A Regency Period Clock by Webster, Cornhill

March 20th 2015

A Regency gem of a clock is one of the latest additions to the shop.  Small but beautifully formed the classically styled gazed case is veneered with red tortoiseshell and inlaid with scrolled and flowing stem and flower decoration. Not only a delight to look at, this mantel timepiece is also a product of one of the most celebrated dynasties of London clock-makers – the Webster family.

Webster, Cornhill, London. Regency red tortoiseshell and brass inlaid mantel timepiece, c. 1820. © Raffety Ltd

The arched dial is decorated with delicate flowers and leaves and is signed WEBSTER Cornhill LONDON. From the style of the clock and this inscription we can fairly accurately date it to c.1820. The Webster in question is Richard Webster, the second in a series of Richards, who moved the family business from 26 Exchange Alley to 43 Cornhill around 1813. The company traded from 43 Cornhill and later 74 Cornhill.

This fragment places Richard Webster at 26 Exchange (Change) Alley

This draft trade-card places Richard Webster at 26 Exchange (Change) Alley © The Trustees of the British Museum

This 19th-century watch paper, now in the British Museum, advertises Richard Webster’s business at 43 Cornhill. See more watch papers, and read about their history here: http://bibliodyssey.blogspot.co.uk/2009/05/watch-paper-prints.html

This 19th-century watch paper advertises Richard Webster’s business at 43 Cornhill © The Trustees of the British Museum

By tracing the Webster family through the generations, and almost 200 years of continuous business, we can reveal the trends and trials of British clock-making during its most illustrious centuries. The Webster’s business was first established in Exchange Alley in 1711, just off Cornhill and the nearby Royal Exchange. In the subsequent years the shop relocated a number of times, but never moved far. For well over 100 years, up until the late 1800s, the Websters traded within striking distance of Cornhill. Cornhill was a bustling area packed with coffee houses and shops, from barbers to bootmakers, booksellers to bankers. A number of chronometer, watch and clock makers had their businesses in the area – the Webster’s were in good company.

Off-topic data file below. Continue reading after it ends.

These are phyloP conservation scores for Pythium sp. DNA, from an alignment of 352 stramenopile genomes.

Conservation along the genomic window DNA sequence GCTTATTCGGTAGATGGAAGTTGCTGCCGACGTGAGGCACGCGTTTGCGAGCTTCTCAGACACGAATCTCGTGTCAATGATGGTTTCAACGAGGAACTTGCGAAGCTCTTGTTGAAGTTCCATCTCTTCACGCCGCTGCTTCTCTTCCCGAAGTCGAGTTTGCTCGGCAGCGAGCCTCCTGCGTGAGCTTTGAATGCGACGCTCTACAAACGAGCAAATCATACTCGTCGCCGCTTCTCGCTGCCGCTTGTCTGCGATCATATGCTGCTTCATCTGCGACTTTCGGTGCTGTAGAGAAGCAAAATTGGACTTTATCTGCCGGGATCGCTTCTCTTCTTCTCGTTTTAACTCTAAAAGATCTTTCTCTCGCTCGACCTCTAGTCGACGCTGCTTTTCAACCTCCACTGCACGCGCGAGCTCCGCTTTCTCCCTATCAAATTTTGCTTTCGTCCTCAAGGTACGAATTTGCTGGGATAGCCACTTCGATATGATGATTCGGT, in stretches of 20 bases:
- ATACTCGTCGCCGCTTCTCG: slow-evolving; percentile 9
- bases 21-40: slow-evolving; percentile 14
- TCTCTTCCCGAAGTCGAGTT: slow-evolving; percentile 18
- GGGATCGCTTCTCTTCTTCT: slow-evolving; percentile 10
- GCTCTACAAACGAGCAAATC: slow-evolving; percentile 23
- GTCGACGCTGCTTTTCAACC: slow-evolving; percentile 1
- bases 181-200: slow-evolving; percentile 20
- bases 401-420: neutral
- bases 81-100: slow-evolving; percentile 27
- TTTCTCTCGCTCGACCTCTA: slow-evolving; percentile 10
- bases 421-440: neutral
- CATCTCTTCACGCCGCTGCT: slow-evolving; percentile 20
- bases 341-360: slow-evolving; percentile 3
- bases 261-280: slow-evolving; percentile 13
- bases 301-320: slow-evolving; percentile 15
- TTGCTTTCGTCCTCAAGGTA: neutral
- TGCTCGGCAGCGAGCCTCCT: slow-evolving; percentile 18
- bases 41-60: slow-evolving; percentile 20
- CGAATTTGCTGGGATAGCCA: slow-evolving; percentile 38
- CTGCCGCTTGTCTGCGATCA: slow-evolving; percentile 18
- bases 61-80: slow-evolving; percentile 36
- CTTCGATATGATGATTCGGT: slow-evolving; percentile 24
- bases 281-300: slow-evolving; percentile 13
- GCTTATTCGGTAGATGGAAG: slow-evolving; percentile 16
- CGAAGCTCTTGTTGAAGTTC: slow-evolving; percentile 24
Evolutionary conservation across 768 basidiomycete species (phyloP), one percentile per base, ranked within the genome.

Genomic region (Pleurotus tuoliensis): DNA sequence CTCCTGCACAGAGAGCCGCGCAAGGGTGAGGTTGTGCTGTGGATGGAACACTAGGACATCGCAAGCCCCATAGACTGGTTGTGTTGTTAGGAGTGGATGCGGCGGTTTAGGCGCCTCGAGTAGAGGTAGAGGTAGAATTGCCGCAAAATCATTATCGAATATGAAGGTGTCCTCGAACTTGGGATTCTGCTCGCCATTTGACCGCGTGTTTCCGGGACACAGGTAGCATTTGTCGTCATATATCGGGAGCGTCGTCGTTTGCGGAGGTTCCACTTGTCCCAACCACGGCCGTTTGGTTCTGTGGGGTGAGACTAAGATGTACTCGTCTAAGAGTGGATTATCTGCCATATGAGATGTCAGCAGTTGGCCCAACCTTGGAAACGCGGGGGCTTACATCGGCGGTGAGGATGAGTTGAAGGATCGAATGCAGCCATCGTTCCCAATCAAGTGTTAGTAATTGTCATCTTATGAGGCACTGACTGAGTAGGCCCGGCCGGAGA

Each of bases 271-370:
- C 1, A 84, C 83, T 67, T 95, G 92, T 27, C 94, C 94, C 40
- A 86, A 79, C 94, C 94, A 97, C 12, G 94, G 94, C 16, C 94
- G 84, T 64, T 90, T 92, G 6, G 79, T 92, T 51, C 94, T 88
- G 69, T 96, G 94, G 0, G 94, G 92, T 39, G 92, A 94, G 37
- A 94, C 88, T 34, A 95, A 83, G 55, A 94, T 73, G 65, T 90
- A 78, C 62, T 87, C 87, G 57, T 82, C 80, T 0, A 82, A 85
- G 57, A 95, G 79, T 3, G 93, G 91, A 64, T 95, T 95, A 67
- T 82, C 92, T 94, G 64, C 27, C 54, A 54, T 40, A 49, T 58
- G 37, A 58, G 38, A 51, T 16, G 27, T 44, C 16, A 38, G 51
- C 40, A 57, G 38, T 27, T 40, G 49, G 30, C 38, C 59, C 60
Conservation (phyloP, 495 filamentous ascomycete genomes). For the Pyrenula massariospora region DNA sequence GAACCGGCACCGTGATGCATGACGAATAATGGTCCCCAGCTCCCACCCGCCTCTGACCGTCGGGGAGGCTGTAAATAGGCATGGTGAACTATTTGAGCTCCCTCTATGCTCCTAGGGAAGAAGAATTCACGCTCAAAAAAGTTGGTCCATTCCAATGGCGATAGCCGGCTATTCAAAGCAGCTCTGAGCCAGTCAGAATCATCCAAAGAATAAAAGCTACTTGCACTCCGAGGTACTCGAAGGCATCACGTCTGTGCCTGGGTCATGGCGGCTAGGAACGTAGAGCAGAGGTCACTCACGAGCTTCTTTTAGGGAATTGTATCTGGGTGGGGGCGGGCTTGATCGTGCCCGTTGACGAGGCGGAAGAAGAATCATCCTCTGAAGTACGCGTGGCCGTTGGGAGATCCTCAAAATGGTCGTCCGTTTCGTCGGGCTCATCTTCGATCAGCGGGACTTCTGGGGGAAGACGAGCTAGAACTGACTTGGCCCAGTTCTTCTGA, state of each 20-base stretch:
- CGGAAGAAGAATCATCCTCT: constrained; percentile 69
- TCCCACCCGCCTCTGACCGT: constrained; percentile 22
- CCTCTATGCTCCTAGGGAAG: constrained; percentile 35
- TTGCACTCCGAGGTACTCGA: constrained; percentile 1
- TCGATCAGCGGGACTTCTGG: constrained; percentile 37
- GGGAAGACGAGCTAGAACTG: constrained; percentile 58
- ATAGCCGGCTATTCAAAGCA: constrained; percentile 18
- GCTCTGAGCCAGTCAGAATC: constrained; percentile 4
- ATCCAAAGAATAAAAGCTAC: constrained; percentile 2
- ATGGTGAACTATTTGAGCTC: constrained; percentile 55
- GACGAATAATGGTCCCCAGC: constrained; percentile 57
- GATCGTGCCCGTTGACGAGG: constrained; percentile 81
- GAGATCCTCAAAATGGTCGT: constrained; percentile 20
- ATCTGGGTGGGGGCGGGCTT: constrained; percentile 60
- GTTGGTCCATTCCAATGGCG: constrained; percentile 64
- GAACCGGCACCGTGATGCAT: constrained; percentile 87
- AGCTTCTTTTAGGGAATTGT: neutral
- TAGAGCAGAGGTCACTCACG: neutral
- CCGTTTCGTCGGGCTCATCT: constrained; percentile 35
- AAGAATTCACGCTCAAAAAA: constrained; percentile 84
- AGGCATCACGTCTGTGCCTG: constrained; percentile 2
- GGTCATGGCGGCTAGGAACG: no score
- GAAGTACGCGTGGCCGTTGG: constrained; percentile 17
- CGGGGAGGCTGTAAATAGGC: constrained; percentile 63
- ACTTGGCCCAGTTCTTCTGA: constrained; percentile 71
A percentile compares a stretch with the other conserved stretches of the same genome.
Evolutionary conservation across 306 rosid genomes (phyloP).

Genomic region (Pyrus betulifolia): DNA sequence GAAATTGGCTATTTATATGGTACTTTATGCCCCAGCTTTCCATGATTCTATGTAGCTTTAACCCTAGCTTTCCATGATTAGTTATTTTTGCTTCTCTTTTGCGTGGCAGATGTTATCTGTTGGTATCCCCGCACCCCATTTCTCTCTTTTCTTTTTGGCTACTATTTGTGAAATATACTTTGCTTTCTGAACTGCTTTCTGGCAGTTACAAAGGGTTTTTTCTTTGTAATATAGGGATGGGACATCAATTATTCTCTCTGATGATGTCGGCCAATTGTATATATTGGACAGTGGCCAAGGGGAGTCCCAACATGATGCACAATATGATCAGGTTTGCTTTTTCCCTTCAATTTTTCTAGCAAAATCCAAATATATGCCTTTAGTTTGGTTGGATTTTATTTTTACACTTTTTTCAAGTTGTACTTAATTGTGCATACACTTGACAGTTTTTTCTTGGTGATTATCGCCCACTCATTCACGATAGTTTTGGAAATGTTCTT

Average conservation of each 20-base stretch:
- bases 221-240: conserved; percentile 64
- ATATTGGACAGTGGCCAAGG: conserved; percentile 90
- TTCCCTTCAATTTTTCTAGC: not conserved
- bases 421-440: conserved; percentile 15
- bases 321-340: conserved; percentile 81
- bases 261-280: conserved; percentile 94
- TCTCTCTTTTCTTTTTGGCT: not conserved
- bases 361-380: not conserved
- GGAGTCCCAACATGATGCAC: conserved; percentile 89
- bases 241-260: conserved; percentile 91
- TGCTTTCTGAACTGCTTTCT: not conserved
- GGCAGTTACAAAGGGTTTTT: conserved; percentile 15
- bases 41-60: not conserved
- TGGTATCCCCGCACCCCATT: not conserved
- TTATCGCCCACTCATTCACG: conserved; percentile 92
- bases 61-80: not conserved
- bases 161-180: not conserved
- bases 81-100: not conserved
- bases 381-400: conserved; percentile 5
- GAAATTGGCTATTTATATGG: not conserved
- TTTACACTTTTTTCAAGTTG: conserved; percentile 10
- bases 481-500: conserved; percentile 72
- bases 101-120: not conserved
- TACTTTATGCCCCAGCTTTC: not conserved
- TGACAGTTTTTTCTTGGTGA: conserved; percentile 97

Richard had rather esteemed relatives. Robert Webster (the first member of the family recorded in the Clockmakers’ Company) was elected Master of the Company in 1704, the year after the ‘Father of English clock-making’, Thomas Tompion. Close relation William Webster was also well acquainted with Tompion as he completed his apprenticeship under him and later served as a journeyman (an independent maker working within the master’s workshop). It was this William Webster who founded the family business in 1711.

William Webster I celebrated his connection with Tompion in an advertisement placed in the London Gazette on the 24 November 1713 just a few days after Tompion’s death. He clearly wishes to appeal to previous clients of the late Master and reassure them that he is capable of providing the same quality of craftsmanship. Similarly, he paid respect to his friend in a reference engraved on the back-plate of one of his miniature clocks.

Left: Advertisement from The London Gazette, 24 November 1713, Issue 5176, Page 2. Back-plate of a miniature spring time-piece by William Webster I signed ‘William Webster from ye late Mr Tho: Tompion Londini’ from B. Maclean, Antiquarian Horology Journal, no. 7, vol. 1, pg 94.

Next in line to run the family business was William Webster’s son, also called William. Here at Raffety we have had the pleasure of selling a number of exquisite William Webster II clocks, a few stunning examples of which can be seen illustrated below.

Four clocks by William Webster II (left to right) : 1. Turntable clock in a brass bound burr walnut veneered case, c. 1740; 2. Small striking bracket clock in a moulded ebony case, c. 1740; 3. Decorative engraved back-plate of Webster bracket clock 2. 4. Mahogany bracket clock with inverted bell top, c.1780. All Ⓒ Raffety Ltd